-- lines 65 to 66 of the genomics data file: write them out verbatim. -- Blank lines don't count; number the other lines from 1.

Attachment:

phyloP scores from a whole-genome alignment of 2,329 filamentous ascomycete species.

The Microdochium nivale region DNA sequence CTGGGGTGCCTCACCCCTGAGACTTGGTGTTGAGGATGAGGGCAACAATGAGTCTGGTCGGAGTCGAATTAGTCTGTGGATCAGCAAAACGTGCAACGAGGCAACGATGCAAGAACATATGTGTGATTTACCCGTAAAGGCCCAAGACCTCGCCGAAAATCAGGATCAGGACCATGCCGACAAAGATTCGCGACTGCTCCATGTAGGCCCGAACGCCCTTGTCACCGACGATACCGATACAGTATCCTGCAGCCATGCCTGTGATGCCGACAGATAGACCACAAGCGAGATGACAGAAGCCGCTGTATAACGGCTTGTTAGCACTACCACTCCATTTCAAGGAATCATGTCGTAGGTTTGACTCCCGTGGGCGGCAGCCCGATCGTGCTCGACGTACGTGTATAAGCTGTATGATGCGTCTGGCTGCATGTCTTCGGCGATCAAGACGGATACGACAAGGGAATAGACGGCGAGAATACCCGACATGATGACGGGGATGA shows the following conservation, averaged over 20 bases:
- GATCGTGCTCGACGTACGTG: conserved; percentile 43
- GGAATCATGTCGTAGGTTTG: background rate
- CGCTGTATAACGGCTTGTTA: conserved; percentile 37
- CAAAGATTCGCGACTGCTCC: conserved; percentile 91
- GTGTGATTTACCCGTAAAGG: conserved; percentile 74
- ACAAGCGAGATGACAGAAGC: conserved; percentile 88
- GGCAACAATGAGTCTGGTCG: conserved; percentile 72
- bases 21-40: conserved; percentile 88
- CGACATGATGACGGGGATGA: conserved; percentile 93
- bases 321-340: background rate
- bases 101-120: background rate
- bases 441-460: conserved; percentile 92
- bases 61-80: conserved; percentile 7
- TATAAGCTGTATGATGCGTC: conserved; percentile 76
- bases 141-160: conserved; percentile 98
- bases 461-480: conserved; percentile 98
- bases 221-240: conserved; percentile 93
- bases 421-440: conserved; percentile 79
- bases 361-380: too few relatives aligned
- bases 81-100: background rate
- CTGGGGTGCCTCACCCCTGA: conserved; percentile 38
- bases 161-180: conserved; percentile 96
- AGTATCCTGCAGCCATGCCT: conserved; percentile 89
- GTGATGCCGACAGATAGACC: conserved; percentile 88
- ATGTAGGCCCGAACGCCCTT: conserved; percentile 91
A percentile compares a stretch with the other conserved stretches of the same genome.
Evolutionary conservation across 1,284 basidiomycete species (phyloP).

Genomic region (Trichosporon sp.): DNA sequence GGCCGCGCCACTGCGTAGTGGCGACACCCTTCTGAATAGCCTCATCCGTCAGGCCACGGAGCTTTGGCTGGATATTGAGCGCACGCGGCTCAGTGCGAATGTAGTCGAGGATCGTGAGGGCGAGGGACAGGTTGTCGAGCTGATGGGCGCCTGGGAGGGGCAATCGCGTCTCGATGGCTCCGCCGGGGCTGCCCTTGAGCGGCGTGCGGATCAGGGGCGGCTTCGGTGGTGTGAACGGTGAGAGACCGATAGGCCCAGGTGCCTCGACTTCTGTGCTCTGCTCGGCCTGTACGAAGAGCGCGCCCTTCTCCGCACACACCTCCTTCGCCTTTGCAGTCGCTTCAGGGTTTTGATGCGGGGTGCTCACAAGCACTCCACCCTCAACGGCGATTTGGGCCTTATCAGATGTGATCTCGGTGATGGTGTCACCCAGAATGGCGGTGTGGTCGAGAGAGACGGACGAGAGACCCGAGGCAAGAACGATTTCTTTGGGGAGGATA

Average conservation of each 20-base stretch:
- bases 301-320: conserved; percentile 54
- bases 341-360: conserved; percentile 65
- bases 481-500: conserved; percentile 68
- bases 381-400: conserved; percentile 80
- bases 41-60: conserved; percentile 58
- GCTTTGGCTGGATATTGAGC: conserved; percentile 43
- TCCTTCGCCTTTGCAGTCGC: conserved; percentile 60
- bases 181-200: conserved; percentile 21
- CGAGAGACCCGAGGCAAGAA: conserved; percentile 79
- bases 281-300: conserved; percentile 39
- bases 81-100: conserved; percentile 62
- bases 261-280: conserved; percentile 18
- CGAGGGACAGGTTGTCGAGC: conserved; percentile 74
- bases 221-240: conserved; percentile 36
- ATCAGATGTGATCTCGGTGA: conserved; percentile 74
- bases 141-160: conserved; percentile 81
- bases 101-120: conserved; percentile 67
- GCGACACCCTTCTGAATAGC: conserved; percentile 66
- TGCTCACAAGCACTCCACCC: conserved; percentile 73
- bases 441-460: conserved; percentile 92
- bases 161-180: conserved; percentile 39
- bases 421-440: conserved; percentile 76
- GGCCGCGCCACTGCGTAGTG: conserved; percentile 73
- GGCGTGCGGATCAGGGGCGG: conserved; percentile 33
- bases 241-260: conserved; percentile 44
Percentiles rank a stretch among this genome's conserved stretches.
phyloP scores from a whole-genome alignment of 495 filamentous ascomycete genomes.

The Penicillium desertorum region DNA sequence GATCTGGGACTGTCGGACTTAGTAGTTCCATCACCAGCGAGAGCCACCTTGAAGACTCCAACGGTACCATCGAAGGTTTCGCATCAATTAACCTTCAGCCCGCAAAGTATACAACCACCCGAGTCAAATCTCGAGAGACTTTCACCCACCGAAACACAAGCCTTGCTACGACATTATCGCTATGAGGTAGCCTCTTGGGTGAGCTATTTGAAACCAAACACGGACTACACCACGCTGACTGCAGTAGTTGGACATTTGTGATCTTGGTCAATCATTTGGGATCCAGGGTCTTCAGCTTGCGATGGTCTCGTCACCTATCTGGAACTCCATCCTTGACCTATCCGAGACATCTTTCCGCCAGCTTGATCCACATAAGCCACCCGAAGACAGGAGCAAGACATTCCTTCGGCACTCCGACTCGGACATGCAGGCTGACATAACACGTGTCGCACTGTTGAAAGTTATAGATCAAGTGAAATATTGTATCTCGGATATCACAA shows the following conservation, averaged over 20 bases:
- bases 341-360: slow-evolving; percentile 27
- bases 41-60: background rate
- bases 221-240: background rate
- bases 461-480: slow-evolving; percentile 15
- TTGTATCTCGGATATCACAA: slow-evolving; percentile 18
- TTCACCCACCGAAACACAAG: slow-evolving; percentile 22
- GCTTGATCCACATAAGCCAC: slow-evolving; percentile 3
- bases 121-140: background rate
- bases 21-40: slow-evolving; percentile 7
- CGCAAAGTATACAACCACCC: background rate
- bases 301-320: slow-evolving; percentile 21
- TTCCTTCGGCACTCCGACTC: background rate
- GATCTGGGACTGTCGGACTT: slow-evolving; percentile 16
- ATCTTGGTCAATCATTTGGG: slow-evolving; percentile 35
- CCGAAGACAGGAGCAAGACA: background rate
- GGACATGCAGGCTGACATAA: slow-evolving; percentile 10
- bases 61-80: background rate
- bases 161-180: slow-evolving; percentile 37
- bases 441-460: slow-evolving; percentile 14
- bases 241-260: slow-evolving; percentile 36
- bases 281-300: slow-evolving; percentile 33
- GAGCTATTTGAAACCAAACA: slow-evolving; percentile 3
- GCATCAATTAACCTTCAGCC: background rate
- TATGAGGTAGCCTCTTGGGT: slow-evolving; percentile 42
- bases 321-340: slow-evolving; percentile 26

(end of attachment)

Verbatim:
- TTCACCCACCGAAACACAAG: slow-evolving; percentile 22
- GCTTGATCCACATAAGCCAC: slow-evolving; percentile 3